Discipline: Veterinary Medicine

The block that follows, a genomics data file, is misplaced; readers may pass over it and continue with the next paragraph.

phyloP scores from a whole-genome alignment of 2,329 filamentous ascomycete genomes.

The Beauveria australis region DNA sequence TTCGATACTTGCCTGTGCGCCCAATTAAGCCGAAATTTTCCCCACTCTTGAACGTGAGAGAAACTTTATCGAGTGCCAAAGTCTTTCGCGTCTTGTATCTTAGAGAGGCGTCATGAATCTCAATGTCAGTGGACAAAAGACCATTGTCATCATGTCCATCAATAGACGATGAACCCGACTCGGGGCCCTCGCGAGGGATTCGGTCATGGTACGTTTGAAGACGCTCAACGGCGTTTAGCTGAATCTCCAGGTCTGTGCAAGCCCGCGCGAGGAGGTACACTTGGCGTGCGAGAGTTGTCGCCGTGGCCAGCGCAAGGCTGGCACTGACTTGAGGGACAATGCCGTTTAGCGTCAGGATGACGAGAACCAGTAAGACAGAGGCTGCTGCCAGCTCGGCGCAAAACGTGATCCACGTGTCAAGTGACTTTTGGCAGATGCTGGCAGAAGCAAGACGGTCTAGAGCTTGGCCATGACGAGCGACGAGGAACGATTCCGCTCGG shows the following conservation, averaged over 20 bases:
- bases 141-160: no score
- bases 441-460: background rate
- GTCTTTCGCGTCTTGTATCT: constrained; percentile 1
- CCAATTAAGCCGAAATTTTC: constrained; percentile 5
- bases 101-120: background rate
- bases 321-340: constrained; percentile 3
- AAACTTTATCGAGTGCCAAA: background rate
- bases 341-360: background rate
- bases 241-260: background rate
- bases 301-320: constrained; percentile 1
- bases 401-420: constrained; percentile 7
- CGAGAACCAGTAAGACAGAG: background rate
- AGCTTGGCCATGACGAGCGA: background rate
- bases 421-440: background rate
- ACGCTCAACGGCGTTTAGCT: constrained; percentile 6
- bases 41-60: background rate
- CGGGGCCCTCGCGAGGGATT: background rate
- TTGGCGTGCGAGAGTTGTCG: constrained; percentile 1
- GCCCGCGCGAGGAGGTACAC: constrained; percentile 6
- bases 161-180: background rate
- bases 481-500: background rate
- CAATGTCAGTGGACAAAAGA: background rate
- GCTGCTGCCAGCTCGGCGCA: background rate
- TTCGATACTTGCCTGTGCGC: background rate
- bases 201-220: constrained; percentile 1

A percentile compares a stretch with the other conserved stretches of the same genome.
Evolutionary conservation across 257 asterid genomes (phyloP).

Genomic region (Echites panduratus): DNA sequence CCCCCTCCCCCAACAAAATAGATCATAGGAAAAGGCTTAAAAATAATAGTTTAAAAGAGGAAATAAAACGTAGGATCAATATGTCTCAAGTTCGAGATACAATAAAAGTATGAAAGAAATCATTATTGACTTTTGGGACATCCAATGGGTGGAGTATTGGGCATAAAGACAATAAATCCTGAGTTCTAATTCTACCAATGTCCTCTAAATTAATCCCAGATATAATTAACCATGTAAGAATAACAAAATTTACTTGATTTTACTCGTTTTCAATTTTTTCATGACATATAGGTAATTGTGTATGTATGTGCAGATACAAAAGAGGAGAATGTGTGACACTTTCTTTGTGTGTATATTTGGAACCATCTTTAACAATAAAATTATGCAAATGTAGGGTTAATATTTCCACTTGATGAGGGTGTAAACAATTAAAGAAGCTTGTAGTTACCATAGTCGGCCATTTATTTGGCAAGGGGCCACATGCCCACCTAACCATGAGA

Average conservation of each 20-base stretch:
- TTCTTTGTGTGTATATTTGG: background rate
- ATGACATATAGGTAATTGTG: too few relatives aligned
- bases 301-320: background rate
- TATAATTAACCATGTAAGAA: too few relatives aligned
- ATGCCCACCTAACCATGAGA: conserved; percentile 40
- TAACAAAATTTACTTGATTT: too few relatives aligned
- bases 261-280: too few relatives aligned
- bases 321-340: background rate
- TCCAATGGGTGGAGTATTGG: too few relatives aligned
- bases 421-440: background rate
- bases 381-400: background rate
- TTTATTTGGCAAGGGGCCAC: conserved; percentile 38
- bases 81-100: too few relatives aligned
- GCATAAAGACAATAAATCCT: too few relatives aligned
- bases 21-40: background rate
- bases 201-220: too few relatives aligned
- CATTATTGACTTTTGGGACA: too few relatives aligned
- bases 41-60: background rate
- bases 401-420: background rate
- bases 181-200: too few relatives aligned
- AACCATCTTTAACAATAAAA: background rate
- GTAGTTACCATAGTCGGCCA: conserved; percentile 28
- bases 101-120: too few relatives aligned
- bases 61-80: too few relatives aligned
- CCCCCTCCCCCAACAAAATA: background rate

Hair has been used in forensic science for species identification, but no study has yet been done in greater musky fruit bat (Ptenochirus jagori) and lesser dog-faced fruit bat (Cynopterus brachyotis). Thus, the current study was conducted to identify sexual dimorphism and interspecies variation. The hair samples were manually plucked from five different body regions of five male and five female adult animals of each species and examined grossly, under light microscopy for the medulla and scanning electron microscopy for the cuticle. Majority of the hairs exhibited simple ovate discontinuous medulla, except for the female of both species’ foreheads having an additional elongate medullary cells mixed in, while the dorsum of the female C. brachyotis had simple flattened discontinuous medulla. Only coronal cuticular pattern was seen with simple or serrate dorsal scales that were oriented transversely or obliquely. The males of both species can be differentiated by the cuticular characteristics of the hair from the forehead and hindlimb, while the females of both species had dissimilar cuticular features in their forelimbs. Guard hair morphology can be used to distinguish the frugivores under study from each other, with enough variability for sexual dimorphism.